The Daily Telegraph says European Commission President Jean-Claude Juncker is prepared to extend the deadline for a deal on the Northern Ireland border until the eve of next Thursday's EU summit, in an attempt to shore up Theresa May's position.
The paper adds that Mr Juncker is fearful of a Tory coup, which would result in the prime minister being replaced by a hardline Brexiteer.
The Guardian reports that the EU's chief negotiator, Michel Barnier, has given the UK 48 hours to come up with a deal on the Irish border or face a delay to the next stage of negotiations.
The Financial Times reports on the Brexit secretary's revelation that the government has not carried out any assessments of the impact leaving the EU will have on the UK economy.
It quotes David Davis as saying the usefulness of carrying out such studies was "near zero" because of the "paradigm shift" Brexit represents.
The Sun, in its editorial, says that while Wednesday "wasn't a good day for the government", none of the issues around Brexit are "impossible hurdles".
Donald Trump's decision to recognise Jerusalem as the capital of Israel was met with a "cacophony of angry and despairing voices in the Middle East", according to the Guardian.
It reports that Saudi Arabia's King Salman telephoned the US president and told him such a move would be a "flagrant provocation" to all Muslims.
According to the Israeli newspaper Haaretz, the Palestinian chief negotiator, Saeb Erekat, believes the idea of two states is over.
In its editorial, the Wall Street Journal plays down the row, saying it is not a "radical policy departure" as some critics have said, noting that Mr Trump has embraced the two-state solution.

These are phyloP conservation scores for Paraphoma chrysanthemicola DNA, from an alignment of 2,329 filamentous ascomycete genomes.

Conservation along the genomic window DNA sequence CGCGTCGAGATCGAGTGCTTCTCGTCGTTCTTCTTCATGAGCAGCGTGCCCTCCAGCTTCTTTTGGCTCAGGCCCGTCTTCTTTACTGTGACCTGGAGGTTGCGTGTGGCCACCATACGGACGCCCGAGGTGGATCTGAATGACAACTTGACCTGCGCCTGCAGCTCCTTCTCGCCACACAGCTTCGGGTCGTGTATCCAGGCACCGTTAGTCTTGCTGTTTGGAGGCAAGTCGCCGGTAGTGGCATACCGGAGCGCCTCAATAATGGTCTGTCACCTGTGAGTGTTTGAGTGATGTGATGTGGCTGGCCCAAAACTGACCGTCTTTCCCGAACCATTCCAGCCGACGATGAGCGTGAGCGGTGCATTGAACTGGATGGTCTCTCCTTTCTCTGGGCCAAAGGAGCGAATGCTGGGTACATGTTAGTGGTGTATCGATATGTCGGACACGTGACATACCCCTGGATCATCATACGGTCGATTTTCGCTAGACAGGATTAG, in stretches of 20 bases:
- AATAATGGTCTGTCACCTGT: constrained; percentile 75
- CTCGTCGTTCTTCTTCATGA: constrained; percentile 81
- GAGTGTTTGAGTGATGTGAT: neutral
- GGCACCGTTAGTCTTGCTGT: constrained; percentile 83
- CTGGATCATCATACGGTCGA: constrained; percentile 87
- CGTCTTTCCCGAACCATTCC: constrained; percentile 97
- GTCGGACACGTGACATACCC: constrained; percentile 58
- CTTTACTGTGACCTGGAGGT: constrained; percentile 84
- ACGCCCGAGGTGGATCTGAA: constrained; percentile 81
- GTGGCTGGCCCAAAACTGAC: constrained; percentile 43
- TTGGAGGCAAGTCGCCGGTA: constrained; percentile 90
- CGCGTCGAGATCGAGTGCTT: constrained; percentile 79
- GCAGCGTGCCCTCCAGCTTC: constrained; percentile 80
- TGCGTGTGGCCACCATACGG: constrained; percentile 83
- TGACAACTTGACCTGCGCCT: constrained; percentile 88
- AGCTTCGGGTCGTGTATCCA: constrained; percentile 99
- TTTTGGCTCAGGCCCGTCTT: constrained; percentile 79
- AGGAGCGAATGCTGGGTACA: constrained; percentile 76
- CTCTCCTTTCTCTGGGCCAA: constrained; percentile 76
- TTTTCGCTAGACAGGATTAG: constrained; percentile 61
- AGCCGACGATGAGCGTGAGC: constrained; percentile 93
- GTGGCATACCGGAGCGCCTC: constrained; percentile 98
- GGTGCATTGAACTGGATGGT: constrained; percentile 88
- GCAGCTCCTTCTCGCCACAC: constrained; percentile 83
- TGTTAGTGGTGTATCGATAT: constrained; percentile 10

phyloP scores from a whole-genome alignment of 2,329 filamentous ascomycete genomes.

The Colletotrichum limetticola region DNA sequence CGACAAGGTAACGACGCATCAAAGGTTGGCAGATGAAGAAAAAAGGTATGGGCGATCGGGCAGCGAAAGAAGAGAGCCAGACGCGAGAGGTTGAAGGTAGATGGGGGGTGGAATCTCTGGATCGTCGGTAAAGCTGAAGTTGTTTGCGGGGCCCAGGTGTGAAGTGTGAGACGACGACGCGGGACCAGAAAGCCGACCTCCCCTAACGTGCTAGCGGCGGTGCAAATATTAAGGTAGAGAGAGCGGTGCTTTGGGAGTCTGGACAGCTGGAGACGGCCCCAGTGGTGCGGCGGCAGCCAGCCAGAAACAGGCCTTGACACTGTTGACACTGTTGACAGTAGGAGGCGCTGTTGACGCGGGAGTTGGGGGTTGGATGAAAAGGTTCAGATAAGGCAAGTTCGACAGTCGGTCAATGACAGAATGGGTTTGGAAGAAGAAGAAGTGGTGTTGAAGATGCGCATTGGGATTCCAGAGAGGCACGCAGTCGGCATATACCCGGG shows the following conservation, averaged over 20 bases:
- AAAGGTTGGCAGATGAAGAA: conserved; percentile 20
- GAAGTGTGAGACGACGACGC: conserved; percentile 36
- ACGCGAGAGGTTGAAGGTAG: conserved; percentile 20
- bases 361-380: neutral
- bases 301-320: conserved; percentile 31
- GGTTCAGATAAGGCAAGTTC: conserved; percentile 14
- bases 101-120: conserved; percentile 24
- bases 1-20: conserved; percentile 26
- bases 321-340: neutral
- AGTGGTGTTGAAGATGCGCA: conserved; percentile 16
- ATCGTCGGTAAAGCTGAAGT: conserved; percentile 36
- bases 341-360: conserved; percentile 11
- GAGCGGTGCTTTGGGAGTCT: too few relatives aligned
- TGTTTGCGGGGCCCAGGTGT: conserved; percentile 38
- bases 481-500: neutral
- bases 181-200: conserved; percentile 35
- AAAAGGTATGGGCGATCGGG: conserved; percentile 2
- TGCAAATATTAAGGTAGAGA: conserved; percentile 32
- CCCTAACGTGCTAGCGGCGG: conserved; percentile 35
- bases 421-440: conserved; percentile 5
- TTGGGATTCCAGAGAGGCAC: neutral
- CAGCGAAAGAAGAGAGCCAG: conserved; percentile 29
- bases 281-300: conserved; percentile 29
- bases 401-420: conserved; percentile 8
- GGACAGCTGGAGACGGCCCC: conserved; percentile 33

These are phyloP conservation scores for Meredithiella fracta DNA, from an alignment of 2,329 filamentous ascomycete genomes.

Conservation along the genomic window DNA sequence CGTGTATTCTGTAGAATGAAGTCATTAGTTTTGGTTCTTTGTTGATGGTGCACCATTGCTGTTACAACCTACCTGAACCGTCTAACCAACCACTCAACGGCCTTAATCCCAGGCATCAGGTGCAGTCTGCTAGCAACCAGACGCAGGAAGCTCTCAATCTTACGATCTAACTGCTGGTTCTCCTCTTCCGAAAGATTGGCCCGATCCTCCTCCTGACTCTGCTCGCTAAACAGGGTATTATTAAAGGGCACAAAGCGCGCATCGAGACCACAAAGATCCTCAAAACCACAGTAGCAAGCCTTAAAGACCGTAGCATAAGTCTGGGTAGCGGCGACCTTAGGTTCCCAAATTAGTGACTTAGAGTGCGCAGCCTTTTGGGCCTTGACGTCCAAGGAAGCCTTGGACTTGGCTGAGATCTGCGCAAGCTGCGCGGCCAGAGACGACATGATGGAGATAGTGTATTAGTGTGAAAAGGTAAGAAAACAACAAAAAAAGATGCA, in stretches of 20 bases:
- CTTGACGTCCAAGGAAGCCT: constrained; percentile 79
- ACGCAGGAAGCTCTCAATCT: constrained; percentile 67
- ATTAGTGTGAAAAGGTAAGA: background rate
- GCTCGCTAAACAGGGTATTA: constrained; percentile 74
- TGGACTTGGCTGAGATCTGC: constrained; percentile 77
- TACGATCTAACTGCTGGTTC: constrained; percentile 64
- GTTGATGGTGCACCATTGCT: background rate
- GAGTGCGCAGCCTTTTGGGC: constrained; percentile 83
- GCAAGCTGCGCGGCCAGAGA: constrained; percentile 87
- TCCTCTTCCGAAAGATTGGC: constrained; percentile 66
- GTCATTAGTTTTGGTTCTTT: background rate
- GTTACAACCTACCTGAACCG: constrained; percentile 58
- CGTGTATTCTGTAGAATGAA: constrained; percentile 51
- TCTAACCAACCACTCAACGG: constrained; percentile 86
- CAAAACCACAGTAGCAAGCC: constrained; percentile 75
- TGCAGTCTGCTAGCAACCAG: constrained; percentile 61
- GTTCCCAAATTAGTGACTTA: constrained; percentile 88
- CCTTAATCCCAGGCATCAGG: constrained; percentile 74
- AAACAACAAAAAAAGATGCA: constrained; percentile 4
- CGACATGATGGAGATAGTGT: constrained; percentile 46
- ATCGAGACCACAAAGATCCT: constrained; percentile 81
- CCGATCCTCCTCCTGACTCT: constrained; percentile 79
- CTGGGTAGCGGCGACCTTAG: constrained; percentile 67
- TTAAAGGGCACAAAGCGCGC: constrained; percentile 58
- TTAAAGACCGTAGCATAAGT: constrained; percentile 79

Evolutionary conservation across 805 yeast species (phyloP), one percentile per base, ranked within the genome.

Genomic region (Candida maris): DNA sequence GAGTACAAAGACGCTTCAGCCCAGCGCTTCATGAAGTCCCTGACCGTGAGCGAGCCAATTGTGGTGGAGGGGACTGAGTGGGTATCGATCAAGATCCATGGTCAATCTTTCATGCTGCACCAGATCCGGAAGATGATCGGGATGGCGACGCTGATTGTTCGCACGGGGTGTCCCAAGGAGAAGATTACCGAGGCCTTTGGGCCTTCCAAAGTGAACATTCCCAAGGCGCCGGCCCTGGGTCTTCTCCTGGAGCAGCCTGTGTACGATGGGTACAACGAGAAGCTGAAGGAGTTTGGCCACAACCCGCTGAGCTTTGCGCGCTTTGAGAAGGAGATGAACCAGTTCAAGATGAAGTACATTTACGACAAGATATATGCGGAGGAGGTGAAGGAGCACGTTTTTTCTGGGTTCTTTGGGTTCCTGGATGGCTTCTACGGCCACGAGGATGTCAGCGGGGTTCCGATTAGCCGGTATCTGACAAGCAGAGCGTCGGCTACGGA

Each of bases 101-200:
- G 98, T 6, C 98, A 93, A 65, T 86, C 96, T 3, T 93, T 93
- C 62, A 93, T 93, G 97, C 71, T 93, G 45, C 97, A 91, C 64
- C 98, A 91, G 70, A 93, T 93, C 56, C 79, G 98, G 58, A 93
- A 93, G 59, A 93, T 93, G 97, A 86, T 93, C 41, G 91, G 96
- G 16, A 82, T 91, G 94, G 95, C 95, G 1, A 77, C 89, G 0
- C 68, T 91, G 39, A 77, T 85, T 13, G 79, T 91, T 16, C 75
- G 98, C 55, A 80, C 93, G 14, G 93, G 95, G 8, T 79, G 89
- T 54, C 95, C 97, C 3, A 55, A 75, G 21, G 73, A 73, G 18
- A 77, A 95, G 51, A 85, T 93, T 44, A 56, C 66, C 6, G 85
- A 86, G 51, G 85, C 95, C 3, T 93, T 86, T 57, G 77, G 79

The Sun notes that Bath Spa University - which has paid an £808,000 "golden goodbye" to its outgoing vice-chancellor - is one of the lowest ranked and smallest universities in the country.
The Times claims that Christina Slade's remuneration package will intensify calls for tougher scrutiny of vice-chancellors' pay.
According to the Daily Mail, the former Labour education minister, Lord Adonis, wants a cap of £200,000 on salaries.
Several papers report on new research into child obesity. The Daily Mirror says the findings suggest one-in-three 14-year-olds are overweight.
The Times says the study makes a link between a child's weight and their mother's education, saying children of university-educated mums are less likely to be overweight.
The Sun reports on a separate study by the Centre for Social Justice, which says schools should ban fruit juice, run after-school fitness classes and "teach pupils about veg".
Sticking with food, the Daily Mail picks up on how a garden shed managed to become London's hottest dining spot with the help of 83 fake reviews on the Tripadvisor website.
According to the paper, it took writer Oobah Butler six months to invent the online reputation of his phoney restaurant, The Shed at Dulwich.
The Telegraph adds that the stunt raises questions about the reliability of the website.
A Tripadvisor spokesman tells the paper: "the only people who create fake restaurant listings are journalists".